(Reuters) - Legendary Cuban ballerina Alicia Alonso, who achieved global acclaim in the 1940s and went on to run the internationally renowned National Ballet of Cuba for decades, died on Thursday at age 98, state-run media said.
"Alicia Alonso has gone and left an enormous void, but also an unbeatable legacy," President Miguel Diaz-Canel said in a post on Twitter. "She positioned Cuba at the altar of the best of dance worldwide. Thank you Alicia for your immortal work."
One of the greatest 20th century ballerinas, Alonso used her star power to make a sometimes elitist art form popular on her Caribbean island, forging the world's largest ballet school with a unique bravura style.
Alonso immediately identified herself with the 1959 revolution and, with her dance partner of many years, Russian Igor Youskevich who died in 1994, performed for the bearded guerrillas of Fidel Castro's rebel army after they took power in Havana. She remained closely associated with the Communist government until the end.
So revered is Alonso in Cuba - where a perfume carries her name and the huge Coppelia ice cream parlor is named after one of her signature roles - that she carried the rare title of prima ballerina assoluta, reserved for only the most exceptional of dancers.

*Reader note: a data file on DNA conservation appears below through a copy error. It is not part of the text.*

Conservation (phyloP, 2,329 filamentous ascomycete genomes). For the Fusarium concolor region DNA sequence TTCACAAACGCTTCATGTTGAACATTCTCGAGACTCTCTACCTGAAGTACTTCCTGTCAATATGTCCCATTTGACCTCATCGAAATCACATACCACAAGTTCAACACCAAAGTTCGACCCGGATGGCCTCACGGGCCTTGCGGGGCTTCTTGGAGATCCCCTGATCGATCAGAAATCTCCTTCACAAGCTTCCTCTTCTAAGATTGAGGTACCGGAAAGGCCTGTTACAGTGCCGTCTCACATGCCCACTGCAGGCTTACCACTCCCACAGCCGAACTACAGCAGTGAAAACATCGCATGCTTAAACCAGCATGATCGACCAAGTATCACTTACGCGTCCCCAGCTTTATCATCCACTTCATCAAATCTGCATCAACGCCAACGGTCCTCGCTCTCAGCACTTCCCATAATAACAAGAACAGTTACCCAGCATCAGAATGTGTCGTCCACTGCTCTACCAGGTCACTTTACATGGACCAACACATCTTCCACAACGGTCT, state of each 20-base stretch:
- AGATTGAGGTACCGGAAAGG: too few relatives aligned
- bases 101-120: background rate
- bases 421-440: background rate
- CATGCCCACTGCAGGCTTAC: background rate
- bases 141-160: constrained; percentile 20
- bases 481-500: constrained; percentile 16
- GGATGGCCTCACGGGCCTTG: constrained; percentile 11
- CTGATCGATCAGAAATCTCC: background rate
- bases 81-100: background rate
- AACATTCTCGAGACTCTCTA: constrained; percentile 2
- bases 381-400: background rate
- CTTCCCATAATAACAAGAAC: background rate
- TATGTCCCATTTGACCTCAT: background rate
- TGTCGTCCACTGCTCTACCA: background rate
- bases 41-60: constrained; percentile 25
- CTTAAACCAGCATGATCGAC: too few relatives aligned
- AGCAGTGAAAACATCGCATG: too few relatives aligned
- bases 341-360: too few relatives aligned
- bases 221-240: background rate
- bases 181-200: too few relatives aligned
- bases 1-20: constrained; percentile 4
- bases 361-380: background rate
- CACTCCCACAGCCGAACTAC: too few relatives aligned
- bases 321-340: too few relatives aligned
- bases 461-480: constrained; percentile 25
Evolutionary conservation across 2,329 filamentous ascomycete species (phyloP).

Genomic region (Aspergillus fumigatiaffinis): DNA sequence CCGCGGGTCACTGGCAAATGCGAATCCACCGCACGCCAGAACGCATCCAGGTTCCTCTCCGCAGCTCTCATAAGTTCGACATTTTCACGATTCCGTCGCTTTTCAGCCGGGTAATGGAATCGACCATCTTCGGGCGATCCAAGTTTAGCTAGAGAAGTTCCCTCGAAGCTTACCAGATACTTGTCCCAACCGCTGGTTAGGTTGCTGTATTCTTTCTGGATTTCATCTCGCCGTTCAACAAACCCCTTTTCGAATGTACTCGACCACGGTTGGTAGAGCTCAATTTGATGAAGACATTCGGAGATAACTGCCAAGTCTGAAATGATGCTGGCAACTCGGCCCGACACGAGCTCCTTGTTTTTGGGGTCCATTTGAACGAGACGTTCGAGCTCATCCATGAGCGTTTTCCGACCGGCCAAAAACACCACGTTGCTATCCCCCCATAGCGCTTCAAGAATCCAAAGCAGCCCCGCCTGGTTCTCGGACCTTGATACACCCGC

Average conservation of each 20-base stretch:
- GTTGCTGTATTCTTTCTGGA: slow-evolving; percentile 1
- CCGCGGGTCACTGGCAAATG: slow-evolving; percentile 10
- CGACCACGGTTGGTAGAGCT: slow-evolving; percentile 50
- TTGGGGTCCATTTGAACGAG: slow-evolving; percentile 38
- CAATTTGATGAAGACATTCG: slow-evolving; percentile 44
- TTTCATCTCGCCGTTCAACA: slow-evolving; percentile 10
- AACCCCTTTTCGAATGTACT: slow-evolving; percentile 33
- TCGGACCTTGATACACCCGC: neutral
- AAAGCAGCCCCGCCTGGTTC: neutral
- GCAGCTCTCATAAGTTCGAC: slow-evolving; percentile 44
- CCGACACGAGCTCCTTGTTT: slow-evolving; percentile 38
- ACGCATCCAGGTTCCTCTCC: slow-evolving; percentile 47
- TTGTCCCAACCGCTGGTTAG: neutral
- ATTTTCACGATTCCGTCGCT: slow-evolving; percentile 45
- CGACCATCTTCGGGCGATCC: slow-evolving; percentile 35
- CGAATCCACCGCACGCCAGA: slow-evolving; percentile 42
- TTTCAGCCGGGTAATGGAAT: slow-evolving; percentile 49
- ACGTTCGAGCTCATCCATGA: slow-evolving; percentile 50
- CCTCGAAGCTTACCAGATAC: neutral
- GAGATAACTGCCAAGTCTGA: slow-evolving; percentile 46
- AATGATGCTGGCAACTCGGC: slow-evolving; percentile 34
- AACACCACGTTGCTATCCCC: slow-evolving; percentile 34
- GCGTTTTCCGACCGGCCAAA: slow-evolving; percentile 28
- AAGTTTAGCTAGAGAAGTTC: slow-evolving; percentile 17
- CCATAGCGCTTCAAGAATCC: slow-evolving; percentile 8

"As the daughter of a small Caribbean island, Alonso confronted all the barriers, those who said ballet was an art of developed countries, that the Latino physique and temperament could not adjust to the needs of classical dance," Cuban-born Carlos Acosta, former principal guest artist of the Royal Ballet, said in a statement on Thursday.
"Alicia Alonso destroyed all these prejudices when she made her entrance on the stage."
'HIGHEST LEVELS OF EXCELLENCE'
Alonso's breakout role was "Giselle" in New York on Nov. 2, 1943, when she replaced British dancer Alicia Markova, who fell ill, in the newly formed company that would become the American Ballet Theatre.